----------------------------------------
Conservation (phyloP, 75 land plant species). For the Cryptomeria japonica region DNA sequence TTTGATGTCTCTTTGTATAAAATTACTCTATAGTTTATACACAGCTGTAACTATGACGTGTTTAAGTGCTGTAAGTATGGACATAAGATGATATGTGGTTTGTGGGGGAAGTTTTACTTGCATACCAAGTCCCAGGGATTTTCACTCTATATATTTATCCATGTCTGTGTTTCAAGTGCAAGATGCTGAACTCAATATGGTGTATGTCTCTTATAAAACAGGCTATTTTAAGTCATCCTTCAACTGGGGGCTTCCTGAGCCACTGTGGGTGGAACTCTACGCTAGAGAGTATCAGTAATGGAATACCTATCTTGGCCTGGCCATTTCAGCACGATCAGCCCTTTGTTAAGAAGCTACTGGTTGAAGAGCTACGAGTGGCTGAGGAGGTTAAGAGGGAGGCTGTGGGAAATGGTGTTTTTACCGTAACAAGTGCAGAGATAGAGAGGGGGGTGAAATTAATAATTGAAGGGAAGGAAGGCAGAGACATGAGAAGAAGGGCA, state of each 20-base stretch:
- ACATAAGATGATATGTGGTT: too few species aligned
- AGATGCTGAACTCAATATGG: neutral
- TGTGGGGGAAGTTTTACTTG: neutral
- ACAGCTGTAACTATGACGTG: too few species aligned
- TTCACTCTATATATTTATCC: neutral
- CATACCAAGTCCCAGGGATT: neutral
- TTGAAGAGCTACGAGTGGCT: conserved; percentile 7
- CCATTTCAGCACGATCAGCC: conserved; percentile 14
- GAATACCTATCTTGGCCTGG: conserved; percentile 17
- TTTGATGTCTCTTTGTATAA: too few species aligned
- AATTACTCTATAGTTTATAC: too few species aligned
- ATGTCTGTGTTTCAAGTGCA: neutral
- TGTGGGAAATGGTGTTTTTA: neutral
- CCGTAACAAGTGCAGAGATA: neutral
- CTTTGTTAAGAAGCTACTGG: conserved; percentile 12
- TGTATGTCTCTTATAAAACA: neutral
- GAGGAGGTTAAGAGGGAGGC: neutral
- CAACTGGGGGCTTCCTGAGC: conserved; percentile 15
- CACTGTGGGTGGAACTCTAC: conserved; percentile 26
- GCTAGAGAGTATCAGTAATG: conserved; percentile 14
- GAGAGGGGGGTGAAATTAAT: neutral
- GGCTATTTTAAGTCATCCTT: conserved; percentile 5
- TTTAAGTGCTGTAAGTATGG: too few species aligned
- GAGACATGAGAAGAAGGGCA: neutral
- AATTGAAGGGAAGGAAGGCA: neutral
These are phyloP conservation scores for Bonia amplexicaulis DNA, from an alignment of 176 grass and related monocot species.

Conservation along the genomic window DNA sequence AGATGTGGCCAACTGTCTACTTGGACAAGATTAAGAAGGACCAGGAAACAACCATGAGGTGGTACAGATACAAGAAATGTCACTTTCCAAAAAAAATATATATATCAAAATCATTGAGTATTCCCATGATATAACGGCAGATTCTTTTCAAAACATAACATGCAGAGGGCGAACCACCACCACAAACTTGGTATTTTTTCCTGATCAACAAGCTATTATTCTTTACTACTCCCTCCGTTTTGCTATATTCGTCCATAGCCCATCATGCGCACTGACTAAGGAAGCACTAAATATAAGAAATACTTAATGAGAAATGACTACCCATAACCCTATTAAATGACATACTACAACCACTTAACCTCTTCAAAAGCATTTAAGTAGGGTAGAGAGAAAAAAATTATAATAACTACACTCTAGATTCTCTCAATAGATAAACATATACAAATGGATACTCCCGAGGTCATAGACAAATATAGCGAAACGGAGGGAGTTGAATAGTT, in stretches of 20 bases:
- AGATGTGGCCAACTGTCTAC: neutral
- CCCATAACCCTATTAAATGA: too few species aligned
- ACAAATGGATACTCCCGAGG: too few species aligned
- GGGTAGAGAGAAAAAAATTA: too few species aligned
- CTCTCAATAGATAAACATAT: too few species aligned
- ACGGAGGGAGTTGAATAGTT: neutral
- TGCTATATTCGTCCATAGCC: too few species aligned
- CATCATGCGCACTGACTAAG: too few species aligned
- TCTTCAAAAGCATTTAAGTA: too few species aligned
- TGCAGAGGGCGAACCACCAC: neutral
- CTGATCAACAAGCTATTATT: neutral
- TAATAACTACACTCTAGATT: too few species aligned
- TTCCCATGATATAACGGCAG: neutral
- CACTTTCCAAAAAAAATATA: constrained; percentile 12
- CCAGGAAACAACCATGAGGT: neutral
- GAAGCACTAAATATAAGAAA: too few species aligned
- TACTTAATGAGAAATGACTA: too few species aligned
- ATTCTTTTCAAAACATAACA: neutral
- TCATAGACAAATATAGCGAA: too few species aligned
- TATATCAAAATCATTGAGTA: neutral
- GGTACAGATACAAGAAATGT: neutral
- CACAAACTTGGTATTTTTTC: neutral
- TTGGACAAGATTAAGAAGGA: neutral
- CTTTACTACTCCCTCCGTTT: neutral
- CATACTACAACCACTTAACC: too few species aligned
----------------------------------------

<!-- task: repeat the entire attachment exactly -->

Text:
Conservation (phyloP, 75 land plant species). For the Cryptomeria japonica region DNA sequence TTTGATGTCTCTTTGTATAAAATTACTCTATAGTTTATACACAGCTGTAACTATGACGTGTTTAAGTGCTGTAAGTATGGACATAAGATGATATGTGGTTTGTGGGGGAAGTTTTACTTGCATACCAAGTCCCAGGGATTTTCACTCTATATATTTATCCATGTCTGTGTTTCAAGTGCAAGATGCTGAACTCAATATGGTGTATGTCTCTTATAAAACAGGCTATTTTAAGTCATCCTTCAACTGGGGGCTTCCTGAGCCACTGTGGGTGGAACTCTACGCTAGAGAGTATCAGTAATGGAATACCTATCTTGGCCTGGCCATTTCAGCACGATCAGCCCTTTGTTAAGAAGCTACTGGTTGAAGAGCTACGAGTGGCTGAGGAGGTTAAGAGGGAGGCTGTGGGAAATGGTGTTTTTACCGTAACAAGTGCAGAGATAGAGAGGGGGGTGAAATTAATAATTGAAGGGAAGGAAGGCAGAGACATGAGAAGAAGGGCA, state of each 20-base stretch:
- ACATAAGATGATATGTGGTT: too few species aligned
- AGATGCTGAACTCAATATGG: neutral
- TGTGGGGGAAGTTTTACTTG: neutral
- ACAGCTGTAACTATGACGTG: too few species aligned
- TTCACTCTATATATTTATCC: neutral
- CATACCAAGTCCCAGGGATT: neutral
- TTGAAGAGCTACGAGTGGCT: conserved; percentile 7
- CCATTTCAGCACGATCAGCC: conserved; percentile 14
- GAATACCTATCTTGGCCTGG: conserved; percentile 17
- TTTGATGTCTCTTTGTATAA: too few species aligned
- AATTACTCTATAGTTTATAC: too few species aligned
- ATGTCTGTGTTTCAAGTGCA: neutral
- TGTGGGAAATGGTGTTTTTA: neutral
- CCGTAACAAGTGCAGAGATA: neutral
- CTTTGTTAAGAAGCTACTGG: conserved; percentile 12
- TGTATGTCTCTTATAAAACA: neutral
- GAGGAGGTTAAGAGGGAGGC: neutral
- CAACTGGGGGCTTCCTGAGC: conserved; percentile 15
- CACTGTGGGTGGAACTCTAC: conserved; percentile 26
- GCTAGAGAGTATCAGTAATG: conserved; percentile 14
- GAGAGGGGGGTGAAATTAAT: neutral
- GGCTATTTTAAGTCATCCTT: conserved; percentile 5
- TTTAAGTGCTGTAAGTATGG: too few species aligned
- GAGACATGAGAAGAAGGGCA: neutral
- AATTGAAGGGAAGGAAGGCA: neutral
These are phyloP conservation scores for Bonia amplexicaulis DNA, from an alignment of 176 grass and related monocot species.

Conservation along the genomic window DNA sequence AGATGTGGCCAACTGTCTACTTGGACAAGATTAAGAAGGACCAGGAAACAACCATGAGGTGGTACAGATACAAGAAATGTCACTTTCCAAAAAAAATATATATATCAAAATCATTGAGTATTCCCATGATATAACGGCAGATTCTTTTCAAAACATAACATGCAGAGGGCGAACCACCACCACAAACTTGGTATTTTTTCCTGATCAACAAGCTATTATTCTTTACTACTCCCTCCGTTTTGCTATATTCGTCCATAGCCCATCATGCGCACTGACTAAGGAAGCACTAAATATAAGAAATACTTAATGAGAAATGACTACCCATAACCCTATTAAATGACATACTACAACCACTTAACCTCTTCAAAAGCATTTAAGTAGGGTAGAGAGAAAAAAATTATAATAACTACACTCTAGATTCTCTCAATAGATAAACATATACAAATGGATACTCCCGAGGTCATAGACAAATATAGCGAAACGGAGGGAGTTGAATAGTT, in stretches of 20 bases:
- AGATGTGGCCAACTGTCTAC: neutral
- CCCATAACCCTATTAAATGA: too few species aligned
- ACAAATGGATACTCCCGAGG: too few species aligned
- GGGTAGAGAGAAAAAAATTA: too few species aligned
- CTCTCAATAGATAAACATAT: too few species aligned
- ACGGAGGGAGTTGAATAGTT: neutral
- TGCTATATTCGTCCATAGCC: too few species aligned
- CATCATGCGCACTGACTAAG: too few species aligned
- TCTTCAAAAGCATTTAAGTA: too few species aligned
- TGCAGAGGGCGAACCACCAC: neutral
- CTGATCAACAAGCTATTATT: neutral
- TAATAACTACACTCTAGATT: too few species aligned
- TTCCCATGATATAACGGCAG: neutral
- CACTTTCCAAAAAAAATATA: constrained; percentile 12
- CCAGGAAACAACCATGAGGT: neutral
- GAAGCACTAAATATAAGAAA: too few species aligned
- TACTTAATGAGAAATGACTA: too few species aligned
- ATTCTTTTCAAAACATAACA: neutral
- TCATAGACAAATATAGCGAA: too few species aligned
- TATATCAAAATCATTGAGTA: neutral
- GGTACAGATACAAGAAATGT: neutral
- CACAAACTTGGTATTTTTTC: neutral
- TTGGACAAGATTAAGAAGGA: neutral
- CTTTACTACTCCCTCCGTTT: neutral
- CATACTACAACCACTTAACC: too few species aligned